East-west London cycle superhighway 'costs businesses £5.3m a year'

East West Cycle Superhighway Image copyright TFL
Image caption As part of the East West Cycle Superhighway, the eastbound traffic lane was removed to make way for a segregated two-way cycle track

Businesses in east London are losing £5.3m a year due to traffic delays because of a cycling superhighway, a report has found.

As part of the East West Cycle Superhighway, an eastbound lane of traffic was removed to make way for a segregated two-way cycle track between Tower Hill and Lancaster Gate.

Some 400 working hours are being lost a day, the transport report claims.

The mayor's office said the route was a success and would not be changed.

The report on the route, which opened in 2016, by transport economists Volterra was commissioned by Unblock the Embankment - a pressure group comprised of road organisations and the black cab trade.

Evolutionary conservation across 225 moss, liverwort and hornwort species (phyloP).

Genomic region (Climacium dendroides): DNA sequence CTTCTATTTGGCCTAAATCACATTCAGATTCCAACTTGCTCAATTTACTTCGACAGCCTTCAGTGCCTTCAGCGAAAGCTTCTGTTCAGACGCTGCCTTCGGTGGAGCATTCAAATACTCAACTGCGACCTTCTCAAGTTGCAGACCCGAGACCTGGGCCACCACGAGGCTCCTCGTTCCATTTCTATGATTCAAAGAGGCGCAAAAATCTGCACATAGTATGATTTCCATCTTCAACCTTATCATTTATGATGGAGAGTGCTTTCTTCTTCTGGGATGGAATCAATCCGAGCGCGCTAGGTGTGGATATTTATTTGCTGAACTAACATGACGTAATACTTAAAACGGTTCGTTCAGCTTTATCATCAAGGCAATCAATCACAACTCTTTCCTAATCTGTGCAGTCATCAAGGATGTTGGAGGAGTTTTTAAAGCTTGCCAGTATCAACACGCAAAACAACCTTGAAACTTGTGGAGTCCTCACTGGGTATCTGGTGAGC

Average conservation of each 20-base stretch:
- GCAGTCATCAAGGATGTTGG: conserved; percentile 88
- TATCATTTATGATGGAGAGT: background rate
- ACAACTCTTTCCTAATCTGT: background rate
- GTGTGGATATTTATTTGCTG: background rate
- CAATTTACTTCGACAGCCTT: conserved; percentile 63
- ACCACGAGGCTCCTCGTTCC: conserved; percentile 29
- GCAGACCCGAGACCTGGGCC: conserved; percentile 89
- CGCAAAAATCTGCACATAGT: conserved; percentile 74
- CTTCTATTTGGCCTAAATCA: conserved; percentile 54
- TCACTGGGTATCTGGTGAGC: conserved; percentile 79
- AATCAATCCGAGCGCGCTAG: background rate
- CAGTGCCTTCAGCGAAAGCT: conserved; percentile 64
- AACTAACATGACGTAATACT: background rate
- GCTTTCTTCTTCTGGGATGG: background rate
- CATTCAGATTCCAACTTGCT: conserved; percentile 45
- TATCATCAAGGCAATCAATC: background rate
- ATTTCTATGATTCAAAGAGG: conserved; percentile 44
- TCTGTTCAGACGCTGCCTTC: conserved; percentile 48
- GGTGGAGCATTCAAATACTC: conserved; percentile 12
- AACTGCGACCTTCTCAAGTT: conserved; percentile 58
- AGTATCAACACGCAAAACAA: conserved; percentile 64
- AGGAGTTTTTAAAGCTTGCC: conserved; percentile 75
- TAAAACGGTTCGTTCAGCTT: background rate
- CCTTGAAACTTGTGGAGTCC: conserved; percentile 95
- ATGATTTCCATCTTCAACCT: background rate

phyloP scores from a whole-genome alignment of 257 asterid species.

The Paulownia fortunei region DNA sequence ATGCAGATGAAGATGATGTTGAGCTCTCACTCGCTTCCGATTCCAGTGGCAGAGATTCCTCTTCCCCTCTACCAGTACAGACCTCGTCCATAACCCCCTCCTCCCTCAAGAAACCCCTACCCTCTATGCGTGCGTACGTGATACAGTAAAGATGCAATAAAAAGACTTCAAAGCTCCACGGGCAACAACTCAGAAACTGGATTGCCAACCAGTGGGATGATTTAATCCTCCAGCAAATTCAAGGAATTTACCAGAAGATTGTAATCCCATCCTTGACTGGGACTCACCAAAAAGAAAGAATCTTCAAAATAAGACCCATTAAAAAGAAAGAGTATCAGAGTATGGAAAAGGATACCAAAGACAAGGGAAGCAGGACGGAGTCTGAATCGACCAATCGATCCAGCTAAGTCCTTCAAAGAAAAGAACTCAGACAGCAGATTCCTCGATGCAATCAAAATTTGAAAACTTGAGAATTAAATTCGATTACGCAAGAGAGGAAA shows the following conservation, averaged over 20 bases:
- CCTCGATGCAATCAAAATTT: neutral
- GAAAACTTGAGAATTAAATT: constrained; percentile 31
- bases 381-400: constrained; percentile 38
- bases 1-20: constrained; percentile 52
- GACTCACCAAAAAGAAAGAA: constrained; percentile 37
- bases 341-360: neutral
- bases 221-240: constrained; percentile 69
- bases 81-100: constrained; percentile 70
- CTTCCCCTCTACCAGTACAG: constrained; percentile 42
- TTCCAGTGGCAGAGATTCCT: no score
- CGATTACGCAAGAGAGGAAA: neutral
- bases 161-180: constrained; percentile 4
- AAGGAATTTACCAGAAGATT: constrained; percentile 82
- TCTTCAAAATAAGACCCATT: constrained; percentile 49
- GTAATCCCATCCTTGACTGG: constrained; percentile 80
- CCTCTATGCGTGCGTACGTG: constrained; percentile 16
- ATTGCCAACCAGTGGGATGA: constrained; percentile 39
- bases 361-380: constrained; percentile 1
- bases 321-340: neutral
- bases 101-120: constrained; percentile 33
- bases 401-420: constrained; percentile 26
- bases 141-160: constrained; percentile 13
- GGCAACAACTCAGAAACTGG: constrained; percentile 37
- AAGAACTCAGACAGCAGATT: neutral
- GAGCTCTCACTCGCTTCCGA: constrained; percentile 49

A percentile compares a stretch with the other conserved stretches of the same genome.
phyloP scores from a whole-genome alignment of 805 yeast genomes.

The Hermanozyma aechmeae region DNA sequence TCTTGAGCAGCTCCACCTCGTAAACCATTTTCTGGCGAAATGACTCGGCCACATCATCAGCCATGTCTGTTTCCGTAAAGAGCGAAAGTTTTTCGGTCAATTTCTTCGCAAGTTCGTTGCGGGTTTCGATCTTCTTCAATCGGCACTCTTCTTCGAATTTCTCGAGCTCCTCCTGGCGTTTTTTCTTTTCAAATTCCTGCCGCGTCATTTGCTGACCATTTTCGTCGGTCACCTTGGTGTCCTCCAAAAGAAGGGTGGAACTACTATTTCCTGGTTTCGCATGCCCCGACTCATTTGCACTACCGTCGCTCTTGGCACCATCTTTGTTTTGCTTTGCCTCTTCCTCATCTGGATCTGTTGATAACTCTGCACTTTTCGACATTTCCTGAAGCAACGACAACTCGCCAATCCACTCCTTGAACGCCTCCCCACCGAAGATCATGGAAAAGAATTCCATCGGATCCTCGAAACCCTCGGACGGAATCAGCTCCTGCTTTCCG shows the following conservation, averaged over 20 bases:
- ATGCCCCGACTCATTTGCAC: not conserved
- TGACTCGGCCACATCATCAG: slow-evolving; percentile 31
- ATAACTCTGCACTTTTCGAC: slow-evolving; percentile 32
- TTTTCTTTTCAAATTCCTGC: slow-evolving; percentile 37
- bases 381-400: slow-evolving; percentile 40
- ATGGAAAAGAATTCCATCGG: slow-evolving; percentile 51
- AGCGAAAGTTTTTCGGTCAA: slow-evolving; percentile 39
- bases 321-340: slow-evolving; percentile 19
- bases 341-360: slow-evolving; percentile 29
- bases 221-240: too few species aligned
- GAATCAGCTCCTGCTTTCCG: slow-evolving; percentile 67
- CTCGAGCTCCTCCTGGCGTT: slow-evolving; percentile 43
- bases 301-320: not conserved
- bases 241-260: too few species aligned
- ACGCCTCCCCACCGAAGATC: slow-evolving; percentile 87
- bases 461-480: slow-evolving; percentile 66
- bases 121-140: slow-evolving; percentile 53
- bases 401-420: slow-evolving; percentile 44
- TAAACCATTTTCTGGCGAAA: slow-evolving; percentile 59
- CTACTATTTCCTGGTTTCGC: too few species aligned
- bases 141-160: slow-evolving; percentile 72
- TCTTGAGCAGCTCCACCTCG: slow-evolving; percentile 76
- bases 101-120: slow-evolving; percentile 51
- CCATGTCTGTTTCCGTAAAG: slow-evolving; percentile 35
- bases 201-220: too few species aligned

Chris Westcott from Royal Jersey Laundry said the company had to hire extra staff to ensure its deliveries to 55 hotels in central London were completed on time.

A journey which used to take 45 minutes was now taking more than an hour which made it difficult for them to make their delivery time slots, Mr Westcott said.

He added it had "cost the company a fortune, circa £110,000 a year".

'Critical to investment'

But Fran Graham from London Cycling Campaign said the cycling superhighway had been a success.

"We need to get more people cycling and walking and the cycling superhighway is how to do that," she said.

Will Norman, of London Mayor's walking and cycling commission, said the route would not be moved.

"We know that having walking and cycling facilities encourage footfall to our high street shops, but we also know it's absolutely critical to the continued investment and retention of big business to our city because the workforce want to walk and cycle more."

Tony Halmos, from Unblock the Embankment, said although £5.3m was "not a vast figure for all the myriad things that affect London", the health improvement was nonexistent.

"If anything, things have got slightly worse as the congestion means more pollution," he added.

Transport for London has not commented.

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